There is simply no denying the economic and social malaise the country is in right now. A rundown of the latest Ednumbers going into the last year of the Duterte administration paints a discomforting picture: The worst post-war recession that saw the economy contract by 9.5 percent in 2020 and another 4.2 percent in the first quarter this year.
A precarious 16-year high debt-to-GDP ratio of 60.4 percent as of March (international debt watchers consider as manageable a public debt equivalent to 60 percent of gross domestic product). Government debt of P11.07 trillion as of May and $97 billion in outstanding foreign borrowings as of end-March.
A staggering budget deficit of P1.37 trillion in 2020 and P566.2 billion as of the first five months of 2021, and 4.1-percent inflation last June. Add to this list the 4.14 million Filipinos or 8.7 percent of the labor force out of jobs as of April, and the 21 percent of the population living in poverty.
To be fair, the shock from the COVID-19 pandemic caused much of the present depressing economic conditions. Prior to the lockdown in March 2020, the economic picture was much healthier. In 2019, the economy grew by 5.9 percent; the debt-to-GDP ratio was at its lowest at 39.6 percent; government debt was only P7.73 trillion and foreign obligations at $83.6 billion; the budget shortfall at P660 billion; inflation at a low 1.6 percent; unemployment at just 5.1 percent; and the poverty rate had fallen to 16.6 percent.
The government can cite some economic gains, notably the much bigger infrastructure spending compared to previous administrations and the “sin” tax and corporate income tax reforms. It’s true that the ambitious “Build, build, build” program has fallen way short of the original targets by this time.
Still, 11 of the 119 so-called flagship projects, worth P126.8 billion, have been completed so far and another 29, amounting to P238.5 billion, are scheduled to be finished before the end of next year, or six months after President Duterte steps down from office. An accomplishment of less than half is, of course, better than accomplishing nothing at all.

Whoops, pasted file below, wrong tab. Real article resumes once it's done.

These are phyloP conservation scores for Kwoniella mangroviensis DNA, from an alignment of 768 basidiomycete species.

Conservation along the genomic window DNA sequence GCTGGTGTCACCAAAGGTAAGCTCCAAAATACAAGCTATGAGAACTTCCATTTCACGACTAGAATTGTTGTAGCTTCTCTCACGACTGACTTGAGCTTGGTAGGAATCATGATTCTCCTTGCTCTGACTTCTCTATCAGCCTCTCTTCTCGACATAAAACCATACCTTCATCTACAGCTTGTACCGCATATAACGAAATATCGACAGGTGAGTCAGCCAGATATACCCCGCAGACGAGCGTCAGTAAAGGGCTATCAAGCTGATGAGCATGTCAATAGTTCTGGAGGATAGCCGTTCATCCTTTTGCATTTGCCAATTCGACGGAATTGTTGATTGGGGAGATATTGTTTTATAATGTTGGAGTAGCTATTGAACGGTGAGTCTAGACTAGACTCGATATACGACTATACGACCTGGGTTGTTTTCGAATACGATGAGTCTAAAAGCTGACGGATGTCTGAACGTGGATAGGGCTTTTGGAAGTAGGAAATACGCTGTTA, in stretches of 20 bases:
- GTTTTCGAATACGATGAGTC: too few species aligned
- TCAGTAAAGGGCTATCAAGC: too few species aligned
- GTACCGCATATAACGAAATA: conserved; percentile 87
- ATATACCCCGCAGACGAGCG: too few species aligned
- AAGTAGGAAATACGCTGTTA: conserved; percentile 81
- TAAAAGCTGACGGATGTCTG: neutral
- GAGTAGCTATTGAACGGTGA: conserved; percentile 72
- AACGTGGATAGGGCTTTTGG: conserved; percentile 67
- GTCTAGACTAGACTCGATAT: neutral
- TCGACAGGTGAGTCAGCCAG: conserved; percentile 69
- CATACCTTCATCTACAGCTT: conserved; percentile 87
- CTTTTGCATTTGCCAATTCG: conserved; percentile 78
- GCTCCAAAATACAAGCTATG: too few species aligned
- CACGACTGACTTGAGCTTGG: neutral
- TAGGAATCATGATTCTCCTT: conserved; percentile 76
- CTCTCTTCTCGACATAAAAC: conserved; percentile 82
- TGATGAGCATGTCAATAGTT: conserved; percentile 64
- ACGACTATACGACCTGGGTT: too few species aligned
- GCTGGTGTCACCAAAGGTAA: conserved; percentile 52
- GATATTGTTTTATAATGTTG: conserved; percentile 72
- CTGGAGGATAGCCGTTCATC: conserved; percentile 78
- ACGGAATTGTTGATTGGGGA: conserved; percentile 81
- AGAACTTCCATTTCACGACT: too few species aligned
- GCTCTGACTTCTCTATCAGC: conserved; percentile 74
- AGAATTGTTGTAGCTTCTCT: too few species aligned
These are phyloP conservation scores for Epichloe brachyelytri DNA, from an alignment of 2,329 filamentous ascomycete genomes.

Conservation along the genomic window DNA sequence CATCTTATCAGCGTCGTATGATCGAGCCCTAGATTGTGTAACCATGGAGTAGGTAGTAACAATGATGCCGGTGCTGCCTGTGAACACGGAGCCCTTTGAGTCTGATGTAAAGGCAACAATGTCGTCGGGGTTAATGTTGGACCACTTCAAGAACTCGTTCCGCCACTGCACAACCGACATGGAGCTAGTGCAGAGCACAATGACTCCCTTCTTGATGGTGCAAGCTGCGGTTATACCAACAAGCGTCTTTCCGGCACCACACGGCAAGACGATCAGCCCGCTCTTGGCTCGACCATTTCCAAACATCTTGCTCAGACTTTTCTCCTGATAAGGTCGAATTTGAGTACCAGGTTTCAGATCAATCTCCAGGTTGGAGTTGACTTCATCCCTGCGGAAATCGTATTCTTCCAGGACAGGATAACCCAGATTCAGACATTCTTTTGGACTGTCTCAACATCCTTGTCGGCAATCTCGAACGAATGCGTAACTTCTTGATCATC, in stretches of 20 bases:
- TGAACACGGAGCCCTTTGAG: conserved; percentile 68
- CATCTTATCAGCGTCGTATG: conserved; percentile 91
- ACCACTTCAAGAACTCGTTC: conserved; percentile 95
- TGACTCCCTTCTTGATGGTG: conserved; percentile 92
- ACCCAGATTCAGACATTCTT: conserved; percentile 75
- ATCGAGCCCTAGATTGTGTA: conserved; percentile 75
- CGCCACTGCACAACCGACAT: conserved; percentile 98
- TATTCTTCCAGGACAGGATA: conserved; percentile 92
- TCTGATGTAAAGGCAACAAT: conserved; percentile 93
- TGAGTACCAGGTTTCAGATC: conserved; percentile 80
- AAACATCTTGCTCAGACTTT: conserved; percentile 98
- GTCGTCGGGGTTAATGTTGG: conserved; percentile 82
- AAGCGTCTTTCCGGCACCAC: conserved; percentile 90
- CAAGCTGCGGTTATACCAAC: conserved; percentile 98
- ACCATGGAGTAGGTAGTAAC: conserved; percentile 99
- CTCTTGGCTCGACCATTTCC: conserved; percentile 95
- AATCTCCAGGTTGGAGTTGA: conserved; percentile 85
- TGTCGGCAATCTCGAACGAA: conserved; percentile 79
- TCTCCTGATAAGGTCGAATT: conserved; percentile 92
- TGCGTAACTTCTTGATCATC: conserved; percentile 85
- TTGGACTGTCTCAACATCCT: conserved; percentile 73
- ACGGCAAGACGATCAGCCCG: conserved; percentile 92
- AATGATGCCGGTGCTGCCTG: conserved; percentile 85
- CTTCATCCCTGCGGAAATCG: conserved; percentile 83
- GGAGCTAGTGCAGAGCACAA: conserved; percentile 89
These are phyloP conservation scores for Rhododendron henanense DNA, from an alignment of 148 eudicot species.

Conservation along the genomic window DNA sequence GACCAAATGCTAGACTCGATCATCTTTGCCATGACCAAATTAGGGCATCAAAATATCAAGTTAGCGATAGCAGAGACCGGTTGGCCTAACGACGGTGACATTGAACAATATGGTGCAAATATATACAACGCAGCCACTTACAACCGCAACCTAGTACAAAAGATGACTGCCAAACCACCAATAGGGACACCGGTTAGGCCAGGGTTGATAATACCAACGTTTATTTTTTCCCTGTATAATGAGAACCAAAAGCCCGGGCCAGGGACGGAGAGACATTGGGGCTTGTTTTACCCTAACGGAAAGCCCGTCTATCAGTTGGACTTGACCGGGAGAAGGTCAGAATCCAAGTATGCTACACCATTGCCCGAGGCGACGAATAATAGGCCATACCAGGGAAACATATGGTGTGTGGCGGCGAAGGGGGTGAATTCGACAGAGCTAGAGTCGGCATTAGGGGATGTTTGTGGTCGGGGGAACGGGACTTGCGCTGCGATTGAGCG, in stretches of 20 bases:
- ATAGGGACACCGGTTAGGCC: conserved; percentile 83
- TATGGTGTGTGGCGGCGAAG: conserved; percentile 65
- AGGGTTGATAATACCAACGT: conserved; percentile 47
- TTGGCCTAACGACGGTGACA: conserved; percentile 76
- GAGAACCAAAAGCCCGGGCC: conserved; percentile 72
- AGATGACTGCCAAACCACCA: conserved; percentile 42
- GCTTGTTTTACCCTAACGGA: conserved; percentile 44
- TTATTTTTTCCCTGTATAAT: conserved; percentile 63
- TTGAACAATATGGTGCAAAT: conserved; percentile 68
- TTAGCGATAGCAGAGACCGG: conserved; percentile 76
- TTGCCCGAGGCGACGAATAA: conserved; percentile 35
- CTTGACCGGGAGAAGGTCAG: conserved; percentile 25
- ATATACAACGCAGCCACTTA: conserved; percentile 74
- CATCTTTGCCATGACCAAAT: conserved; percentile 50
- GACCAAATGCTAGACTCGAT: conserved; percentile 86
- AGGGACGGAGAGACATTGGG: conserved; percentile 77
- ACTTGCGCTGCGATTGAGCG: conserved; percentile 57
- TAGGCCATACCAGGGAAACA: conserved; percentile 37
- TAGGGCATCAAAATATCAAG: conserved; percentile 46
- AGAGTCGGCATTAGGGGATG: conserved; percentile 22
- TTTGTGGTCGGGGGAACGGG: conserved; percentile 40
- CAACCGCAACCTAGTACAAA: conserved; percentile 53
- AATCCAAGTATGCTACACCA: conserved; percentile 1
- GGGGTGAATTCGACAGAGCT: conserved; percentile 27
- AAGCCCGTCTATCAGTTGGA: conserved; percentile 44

At the end of the day, however, the government must take care of other equally important indicators of the state of health of an economy. Economists and experts have already pointed to the downbeat outlook of credit rating agencies because of the country’s swelling debt, widening budget deficit, and growing current-account deficit (mostly related to surging imports and slow exports), on top of the sluggish vaccination rollout and continuing restrictions that are hampering the reopening of the economy as new and more dangerous COVID-19 variants emerge. Some observers are expecting a ratings downgrade coming for the country.
“Our expectation is the Philippines is not going to return to the pre-pandemic growth… until the third quarter of 2022,” said Katrina Ell, senior economist for Asia-Pacific of Moody’s Analytics. “That puts the Philippines as one of the clear laggards in Asia. For other economies, they are expected to return to pre-pandemic levels by the middle of this year.”
Woe to us. The impact of the pandemic on the economy has been so severe that the economic gains achieved by this administration have almost been wiped out. Mr. Duterte can argue that no country — developed or not — was left unscathed by the social and economic shocks caused by COVID-19 and point the public to the good years prior to the pandemic.
However, the people need to look at the entire six years to rightfully judge or gauge how the administration performed during its term. Every regime is thrown both good and bad years its way. The difficult periods, in fact, determine how effective a president and his team are in managing the economy. A crisis is a good test of a leader’s managerial skills. Sadly, so far, the lingering health crisis has kept the administration mostly off-balance and scrambling for control.
The President has barely a year left to get the economy back on the growth track. Less than 12 months to prove he can somehow steer the economy effectively despite the prolonged pandemic. The road ahead is treacherous and complicated as reflected in the pessimistic outlook by many experts, due mainly to the country’s swelling debt, widening budget gap, and unfavorable foreign trade numbers.
The problem is that there are no easy short-term fixes for this long-haul crisis. The most likely scenario is that this will simply be passed on to the next administration — a massive headache it will inherit and has to resolve with weakened resources from the get-go. Much like the gargantuan task that Cory Aquino faced in 1986 in the shambolic aftermath of the end of the Marcos dictatorship, an arduous job indeed awaits whoever will win in the May 2022 elections.
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